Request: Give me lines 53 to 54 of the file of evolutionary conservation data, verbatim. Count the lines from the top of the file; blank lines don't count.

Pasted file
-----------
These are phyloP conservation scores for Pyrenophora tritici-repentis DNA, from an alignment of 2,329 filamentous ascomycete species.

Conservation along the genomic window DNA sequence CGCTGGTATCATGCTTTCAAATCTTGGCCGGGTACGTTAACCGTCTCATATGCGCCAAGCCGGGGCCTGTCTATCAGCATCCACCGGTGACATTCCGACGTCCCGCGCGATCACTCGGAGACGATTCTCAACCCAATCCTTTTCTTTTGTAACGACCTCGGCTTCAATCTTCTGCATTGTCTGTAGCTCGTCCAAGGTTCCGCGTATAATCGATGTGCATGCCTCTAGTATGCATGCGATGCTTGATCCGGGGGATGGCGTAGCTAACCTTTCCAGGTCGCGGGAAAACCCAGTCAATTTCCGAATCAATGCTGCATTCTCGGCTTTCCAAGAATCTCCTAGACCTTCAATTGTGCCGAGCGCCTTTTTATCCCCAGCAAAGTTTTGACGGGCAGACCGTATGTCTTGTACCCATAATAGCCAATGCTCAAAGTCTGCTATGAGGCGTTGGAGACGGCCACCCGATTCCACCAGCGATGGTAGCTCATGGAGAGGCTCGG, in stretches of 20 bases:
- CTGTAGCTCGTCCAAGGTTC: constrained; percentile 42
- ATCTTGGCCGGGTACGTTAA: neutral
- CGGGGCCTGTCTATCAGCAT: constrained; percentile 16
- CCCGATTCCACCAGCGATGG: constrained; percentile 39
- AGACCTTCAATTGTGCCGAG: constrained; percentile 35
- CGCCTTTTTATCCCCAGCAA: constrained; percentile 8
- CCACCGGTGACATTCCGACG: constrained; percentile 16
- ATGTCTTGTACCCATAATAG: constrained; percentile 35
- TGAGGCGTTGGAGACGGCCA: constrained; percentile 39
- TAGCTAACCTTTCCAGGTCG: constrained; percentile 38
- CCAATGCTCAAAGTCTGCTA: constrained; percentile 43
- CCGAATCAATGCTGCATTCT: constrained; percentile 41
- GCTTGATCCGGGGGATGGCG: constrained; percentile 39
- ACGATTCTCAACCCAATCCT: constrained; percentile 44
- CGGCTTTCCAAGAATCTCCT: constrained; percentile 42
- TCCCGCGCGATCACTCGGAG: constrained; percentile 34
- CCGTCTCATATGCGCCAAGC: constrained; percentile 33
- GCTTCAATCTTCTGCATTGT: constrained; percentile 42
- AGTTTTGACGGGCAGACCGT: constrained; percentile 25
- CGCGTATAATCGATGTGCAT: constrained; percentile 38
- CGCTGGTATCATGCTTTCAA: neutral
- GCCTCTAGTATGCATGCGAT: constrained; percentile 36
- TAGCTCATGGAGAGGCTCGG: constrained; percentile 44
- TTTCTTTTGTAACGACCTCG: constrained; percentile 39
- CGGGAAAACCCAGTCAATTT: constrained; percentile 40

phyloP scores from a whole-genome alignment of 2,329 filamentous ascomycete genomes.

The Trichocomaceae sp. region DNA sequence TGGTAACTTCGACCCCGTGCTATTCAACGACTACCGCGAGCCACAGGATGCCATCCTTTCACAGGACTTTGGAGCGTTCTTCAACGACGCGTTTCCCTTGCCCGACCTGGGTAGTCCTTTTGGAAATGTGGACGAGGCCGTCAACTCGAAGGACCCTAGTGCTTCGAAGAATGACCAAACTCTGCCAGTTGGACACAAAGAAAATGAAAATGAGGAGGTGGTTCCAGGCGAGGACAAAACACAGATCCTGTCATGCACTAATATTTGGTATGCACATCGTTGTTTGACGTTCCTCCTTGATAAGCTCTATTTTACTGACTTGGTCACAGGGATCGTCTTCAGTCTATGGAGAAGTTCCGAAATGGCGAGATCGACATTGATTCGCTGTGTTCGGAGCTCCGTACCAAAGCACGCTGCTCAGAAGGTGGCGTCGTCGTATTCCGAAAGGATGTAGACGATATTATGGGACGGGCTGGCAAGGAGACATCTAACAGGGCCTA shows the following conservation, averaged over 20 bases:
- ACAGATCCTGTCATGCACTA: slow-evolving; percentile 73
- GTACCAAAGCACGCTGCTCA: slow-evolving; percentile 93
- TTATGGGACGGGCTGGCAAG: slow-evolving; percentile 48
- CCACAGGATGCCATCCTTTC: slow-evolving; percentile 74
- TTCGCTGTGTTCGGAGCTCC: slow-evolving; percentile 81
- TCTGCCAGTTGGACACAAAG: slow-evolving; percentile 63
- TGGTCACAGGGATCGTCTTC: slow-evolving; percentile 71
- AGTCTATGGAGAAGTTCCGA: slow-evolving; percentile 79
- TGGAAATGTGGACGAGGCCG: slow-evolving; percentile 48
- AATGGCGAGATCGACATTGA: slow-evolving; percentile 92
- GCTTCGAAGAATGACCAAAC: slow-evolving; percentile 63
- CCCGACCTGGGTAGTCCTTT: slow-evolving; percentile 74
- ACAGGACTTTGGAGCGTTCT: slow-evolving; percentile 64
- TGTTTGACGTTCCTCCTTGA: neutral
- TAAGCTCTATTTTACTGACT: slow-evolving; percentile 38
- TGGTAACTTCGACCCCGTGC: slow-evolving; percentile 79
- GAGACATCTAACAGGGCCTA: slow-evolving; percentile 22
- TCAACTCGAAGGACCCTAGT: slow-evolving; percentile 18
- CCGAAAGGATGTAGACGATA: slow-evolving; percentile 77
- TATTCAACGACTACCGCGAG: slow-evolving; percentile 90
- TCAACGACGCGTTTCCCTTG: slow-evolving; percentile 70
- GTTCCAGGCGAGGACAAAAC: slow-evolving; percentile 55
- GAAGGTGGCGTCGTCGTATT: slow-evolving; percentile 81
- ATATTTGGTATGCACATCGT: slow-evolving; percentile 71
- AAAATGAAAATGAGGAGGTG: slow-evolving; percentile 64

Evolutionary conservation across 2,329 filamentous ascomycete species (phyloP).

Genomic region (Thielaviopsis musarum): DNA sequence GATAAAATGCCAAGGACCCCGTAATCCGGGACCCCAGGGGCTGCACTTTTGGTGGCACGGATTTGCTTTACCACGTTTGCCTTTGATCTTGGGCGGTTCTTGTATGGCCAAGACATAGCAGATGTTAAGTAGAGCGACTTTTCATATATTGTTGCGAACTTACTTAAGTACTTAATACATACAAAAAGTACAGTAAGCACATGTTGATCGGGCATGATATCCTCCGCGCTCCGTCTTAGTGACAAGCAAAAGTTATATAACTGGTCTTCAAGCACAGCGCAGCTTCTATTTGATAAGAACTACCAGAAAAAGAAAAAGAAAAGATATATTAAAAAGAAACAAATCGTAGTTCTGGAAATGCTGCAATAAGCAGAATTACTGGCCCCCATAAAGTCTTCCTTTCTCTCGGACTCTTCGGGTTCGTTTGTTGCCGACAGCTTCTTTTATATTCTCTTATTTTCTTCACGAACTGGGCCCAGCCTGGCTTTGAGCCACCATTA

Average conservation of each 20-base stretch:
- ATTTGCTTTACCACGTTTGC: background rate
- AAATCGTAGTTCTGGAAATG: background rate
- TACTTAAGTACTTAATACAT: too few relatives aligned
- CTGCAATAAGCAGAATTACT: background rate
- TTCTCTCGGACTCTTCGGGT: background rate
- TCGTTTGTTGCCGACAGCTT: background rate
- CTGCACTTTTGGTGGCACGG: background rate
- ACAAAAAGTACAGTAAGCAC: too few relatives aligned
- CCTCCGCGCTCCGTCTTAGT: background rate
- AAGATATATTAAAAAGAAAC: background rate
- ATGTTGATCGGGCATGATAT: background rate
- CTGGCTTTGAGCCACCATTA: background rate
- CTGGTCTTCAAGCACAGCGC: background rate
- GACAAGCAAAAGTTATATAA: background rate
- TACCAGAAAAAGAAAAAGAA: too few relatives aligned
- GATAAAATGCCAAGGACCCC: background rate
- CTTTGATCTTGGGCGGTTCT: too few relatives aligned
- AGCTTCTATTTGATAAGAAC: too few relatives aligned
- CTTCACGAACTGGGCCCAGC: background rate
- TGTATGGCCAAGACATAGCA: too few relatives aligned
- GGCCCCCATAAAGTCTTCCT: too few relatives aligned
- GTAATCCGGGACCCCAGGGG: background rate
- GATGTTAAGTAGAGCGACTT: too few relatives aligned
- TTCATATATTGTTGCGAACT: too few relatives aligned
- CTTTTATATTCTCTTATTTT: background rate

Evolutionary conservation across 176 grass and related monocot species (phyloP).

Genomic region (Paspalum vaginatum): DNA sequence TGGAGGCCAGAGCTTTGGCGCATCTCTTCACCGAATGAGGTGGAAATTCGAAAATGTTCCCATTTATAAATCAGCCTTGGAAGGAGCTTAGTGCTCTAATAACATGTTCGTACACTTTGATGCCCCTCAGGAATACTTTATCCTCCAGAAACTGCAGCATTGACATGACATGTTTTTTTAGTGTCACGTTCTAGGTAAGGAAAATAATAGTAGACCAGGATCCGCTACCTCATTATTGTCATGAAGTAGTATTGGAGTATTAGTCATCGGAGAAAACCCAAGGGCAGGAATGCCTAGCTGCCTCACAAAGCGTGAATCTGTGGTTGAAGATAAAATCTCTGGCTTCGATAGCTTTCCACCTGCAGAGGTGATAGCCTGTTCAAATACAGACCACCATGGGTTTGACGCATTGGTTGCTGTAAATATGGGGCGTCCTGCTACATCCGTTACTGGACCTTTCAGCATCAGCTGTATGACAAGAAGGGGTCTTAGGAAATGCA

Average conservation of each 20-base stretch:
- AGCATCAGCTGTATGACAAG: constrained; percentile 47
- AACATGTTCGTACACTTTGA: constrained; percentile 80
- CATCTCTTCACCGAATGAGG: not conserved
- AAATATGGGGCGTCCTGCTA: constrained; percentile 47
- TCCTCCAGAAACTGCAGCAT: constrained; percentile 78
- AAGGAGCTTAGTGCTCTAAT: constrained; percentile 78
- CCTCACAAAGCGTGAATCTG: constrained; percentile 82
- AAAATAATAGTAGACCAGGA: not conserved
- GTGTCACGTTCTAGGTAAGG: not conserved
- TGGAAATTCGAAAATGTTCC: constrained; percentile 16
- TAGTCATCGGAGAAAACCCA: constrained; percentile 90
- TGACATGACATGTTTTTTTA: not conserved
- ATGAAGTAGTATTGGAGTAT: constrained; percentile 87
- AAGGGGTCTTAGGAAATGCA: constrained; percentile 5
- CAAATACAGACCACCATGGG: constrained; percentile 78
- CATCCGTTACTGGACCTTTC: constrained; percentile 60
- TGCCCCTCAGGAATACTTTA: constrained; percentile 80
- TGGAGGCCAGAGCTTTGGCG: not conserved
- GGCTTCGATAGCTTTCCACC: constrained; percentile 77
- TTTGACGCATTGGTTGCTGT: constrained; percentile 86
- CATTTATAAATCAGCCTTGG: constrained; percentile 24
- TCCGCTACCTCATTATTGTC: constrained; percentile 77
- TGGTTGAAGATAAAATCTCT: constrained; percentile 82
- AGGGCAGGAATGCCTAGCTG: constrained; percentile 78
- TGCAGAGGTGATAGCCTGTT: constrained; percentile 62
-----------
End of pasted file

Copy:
- ATATTTGGTATGCACATCGT: slow-evolving; percentile 71
- AAAATGAAAATGAGGAGGTG: slow-evolving; percentile 64